rewrite ^ https://myapp.example.com$request_uri? permanent;
}

Next setup nginx on port 82, and make sure to rewrite Location responses (see THIS ONE below):

server {
  listen 82;
  server_name myapp.example.com;

  location /static {
    root /var/www/myapp.example.com;
  }

  location / {
    proxy_pass http://unix:/tmp/ginger-gunicorn.sock;
    ## THIS ONE ##
    proxy_redirect http://myapp.example.com https://myapp.example.com;
    ## END THIS ONE ##
    proxy_set_header Host $host;
    proxy_set_header X-Real-IP $remote_addr;
    proxy_set_header X-Forwarded-For $proxy_add_x_forwarded_for;
  }
}

Node

Put node on port 9000, with a standard config. Make sure to ask the client library to connect securely, so that it stays on port 443 (https then wss):

var socket = io.connect('https://myapp.example.com', {secure: true})

Good luck

This setup is working for me, so far. There’s quite a few moving parts. HTTP/1.1 is coming to nginx (it’s in the dev version already), so hopefully we’ll be able to use that instead of haproxy and stunnel soon.

6 Comments »

  1. Marek said,

    December 19, 2012 at 06:29

    Great! Alternative would be nginx with tcp module. I posted more info here.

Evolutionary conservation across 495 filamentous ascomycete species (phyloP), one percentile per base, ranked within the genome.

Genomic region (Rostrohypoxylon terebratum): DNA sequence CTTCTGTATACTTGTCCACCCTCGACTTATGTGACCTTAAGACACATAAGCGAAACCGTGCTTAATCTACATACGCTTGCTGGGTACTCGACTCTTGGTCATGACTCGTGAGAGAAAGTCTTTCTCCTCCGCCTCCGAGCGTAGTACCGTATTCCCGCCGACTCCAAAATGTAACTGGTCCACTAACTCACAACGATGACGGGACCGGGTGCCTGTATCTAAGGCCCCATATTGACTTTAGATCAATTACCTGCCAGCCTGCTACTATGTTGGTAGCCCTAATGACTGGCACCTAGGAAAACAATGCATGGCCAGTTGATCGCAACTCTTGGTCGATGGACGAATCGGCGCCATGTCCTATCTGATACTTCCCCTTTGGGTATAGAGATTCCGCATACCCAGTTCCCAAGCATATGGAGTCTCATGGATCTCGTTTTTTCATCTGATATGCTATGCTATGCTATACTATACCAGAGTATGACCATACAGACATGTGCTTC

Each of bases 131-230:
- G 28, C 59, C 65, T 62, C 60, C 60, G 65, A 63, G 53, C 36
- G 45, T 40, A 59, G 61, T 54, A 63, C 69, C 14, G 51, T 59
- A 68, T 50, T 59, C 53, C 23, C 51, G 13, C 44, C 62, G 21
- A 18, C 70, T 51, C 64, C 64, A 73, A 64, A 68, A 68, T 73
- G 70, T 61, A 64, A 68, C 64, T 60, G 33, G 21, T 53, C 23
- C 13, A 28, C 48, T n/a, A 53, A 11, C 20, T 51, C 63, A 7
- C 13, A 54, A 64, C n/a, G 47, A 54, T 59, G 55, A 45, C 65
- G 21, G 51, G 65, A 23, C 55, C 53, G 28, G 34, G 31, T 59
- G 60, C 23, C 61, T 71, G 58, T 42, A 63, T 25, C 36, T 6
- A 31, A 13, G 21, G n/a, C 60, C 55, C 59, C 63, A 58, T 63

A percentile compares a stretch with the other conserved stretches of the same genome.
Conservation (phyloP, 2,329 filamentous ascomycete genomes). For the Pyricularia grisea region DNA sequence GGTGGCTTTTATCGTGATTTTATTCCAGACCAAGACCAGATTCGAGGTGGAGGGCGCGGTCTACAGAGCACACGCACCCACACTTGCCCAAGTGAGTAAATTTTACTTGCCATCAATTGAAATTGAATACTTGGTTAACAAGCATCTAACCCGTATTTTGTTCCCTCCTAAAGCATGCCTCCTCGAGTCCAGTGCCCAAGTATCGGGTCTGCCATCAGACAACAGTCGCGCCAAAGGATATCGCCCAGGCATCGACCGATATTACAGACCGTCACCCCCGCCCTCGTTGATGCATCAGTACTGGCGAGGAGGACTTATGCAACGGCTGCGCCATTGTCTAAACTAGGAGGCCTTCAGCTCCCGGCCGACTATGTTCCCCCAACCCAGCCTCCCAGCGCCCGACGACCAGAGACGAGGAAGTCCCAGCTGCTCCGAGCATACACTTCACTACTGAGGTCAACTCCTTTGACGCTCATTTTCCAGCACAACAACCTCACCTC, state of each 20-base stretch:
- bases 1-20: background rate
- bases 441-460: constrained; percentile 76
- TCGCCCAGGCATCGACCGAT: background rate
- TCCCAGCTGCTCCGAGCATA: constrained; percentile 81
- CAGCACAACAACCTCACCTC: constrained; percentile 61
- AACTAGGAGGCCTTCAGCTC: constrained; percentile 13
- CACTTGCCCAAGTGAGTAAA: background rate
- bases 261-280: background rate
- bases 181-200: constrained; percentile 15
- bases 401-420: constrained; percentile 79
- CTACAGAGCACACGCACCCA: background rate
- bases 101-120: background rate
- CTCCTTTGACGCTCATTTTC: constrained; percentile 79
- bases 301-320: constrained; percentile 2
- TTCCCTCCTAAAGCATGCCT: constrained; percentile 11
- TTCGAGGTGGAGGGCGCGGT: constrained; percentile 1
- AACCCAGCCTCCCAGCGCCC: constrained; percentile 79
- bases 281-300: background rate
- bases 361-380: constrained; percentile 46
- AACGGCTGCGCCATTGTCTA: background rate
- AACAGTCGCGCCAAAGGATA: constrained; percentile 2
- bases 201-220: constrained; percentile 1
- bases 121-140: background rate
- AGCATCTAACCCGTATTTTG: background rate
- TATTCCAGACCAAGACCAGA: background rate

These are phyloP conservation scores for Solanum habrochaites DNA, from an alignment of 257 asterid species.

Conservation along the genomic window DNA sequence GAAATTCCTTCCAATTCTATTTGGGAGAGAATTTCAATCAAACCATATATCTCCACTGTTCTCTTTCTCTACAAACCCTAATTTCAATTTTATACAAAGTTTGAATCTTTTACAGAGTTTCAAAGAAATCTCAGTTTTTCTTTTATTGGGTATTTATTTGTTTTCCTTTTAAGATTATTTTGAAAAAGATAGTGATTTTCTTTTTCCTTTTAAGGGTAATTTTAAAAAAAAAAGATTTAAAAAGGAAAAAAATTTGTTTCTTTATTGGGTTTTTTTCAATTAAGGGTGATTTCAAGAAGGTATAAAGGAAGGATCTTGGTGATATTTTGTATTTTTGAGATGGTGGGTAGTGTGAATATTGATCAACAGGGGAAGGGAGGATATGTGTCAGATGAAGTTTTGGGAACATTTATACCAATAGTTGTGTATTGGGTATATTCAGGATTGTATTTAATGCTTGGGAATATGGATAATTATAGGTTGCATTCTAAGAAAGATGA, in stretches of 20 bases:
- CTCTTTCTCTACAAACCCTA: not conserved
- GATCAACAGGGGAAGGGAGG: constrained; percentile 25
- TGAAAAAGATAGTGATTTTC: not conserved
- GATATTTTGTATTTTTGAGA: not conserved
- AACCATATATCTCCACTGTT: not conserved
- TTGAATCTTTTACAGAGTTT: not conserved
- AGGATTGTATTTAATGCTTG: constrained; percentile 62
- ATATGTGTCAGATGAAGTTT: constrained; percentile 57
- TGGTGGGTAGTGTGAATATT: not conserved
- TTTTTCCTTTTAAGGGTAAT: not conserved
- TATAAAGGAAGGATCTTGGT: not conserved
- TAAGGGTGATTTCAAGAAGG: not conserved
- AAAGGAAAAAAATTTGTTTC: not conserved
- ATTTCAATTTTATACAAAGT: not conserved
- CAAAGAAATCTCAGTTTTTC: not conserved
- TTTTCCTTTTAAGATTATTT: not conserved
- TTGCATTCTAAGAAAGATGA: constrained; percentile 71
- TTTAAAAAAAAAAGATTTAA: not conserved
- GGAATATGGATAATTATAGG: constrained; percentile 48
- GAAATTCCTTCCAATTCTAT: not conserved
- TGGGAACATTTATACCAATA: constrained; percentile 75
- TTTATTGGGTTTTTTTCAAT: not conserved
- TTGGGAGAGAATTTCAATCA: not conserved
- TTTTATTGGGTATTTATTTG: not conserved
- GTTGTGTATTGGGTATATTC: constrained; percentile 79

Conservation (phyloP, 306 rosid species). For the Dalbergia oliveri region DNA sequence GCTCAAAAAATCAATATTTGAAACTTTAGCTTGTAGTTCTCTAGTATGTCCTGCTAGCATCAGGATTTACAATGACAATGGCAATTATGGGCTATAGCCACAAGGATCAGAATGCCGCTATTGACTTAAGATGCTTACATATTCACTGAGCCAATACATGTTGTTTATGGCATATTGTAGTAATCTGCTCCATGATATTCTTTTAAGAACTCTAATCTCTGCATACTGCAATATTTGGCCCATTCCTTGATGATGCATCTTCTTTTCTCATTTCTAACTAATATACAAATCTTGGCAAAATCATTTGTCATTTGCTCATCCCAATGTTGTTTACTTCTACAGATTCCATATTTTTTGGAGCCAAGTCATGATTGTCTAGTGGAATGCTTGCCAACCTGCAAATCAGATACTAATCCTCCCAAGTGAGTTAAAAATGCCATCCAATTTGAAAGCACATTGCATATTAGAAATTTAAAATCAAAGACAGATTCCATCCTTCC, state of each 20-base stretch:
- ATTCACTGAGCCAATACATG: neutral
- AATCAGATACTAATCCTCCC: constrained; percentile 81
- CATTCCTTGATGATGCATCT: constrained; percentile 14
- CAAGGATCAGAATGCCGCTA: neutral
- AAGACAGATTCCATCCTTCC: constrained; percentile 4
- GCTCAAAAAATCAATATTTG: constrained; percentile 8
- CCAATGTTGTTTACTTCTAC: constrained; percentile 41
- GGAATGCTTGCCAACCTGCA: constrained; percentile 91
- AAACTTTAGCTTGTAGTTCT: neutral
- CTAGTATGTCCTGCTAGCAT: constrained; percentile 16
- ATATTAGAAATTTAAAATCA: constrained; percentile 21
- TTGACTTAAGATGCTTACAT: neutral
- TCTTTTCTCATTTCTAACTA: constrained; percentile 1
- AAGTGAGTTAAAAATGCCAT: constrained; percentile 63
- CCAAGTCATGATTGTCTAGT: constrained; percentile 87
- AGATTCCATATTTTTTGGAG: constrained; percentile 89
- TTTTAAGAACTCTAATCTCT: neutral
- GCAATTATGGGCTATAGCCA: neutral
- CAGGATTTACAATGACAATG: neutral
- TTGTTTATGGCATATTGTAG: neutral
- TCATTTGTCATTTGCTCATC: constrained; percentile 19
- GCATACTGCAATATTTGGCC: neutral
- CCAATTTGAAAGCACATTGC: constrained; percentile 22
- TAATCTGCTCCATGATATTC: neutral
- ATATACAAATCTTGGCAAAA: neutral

2. Giles said,

    November 16, 2012 at 16:51

    Quick suggestion — call /etc/rsyslog.d/haproxy.conf something like /etc/rsyslog.d/49-haproxy.conf instead. Otherwise you’ll get all of the haproxy stuff logged to both haproxy_1.log and /var/log/syslog. See my comment on Kevin’s blog post for the details.

  3. Andy said,

    October 19, 2012 at 11:47

    Your Haproxy.cfg has some wrong.

    backend socket_backend: # Do not use httpclose (= client and server # connections get closed), since it will close # Websockets connections no option httpclose

    # Use "option http-server-close" to preserve
    # client persistent connections while handling
    # every incoming request individually, dispatching
    # them one after another to servers, in HTTP close mode
    option http-server-close
    
  4. Nginx config for WSS | PHP Developer Resource said,

    May 23, 2012 at 16:52

    [...] I have at least solved it for the short term by using stunnel (referring to this article: http://www.darkcoding.net/software/proxy-socket-io-and-nginx-on-the-same-port-over-ssl/). [...]

  5. graham said,

    January 12, 2012 at 23:54

    @Jason This worked for me on Ubuntu with latest Chrome and Firefox, and for colleagues in Safari. The problem you’re seeing sounds like it might be network related – maybe something along the route thinks the network is idle and cuts it off. Sorry for not having more specific pointers.

  6. Jason said,

    December 28, 2011 at 23:00

    Thanks for posting this. What browsers and versions did you get this to run in? I am finding that any browser that supports web sockets fails, with the exception of Safari 5.1.1 (Windows). It takes a few minutes for the failure to occur – after the first heartbeat failure socket.io switches protocols. I am running Chrome Dev – the latest version 17.something. I am also running multiple versions of Firefox 3.6 – 9.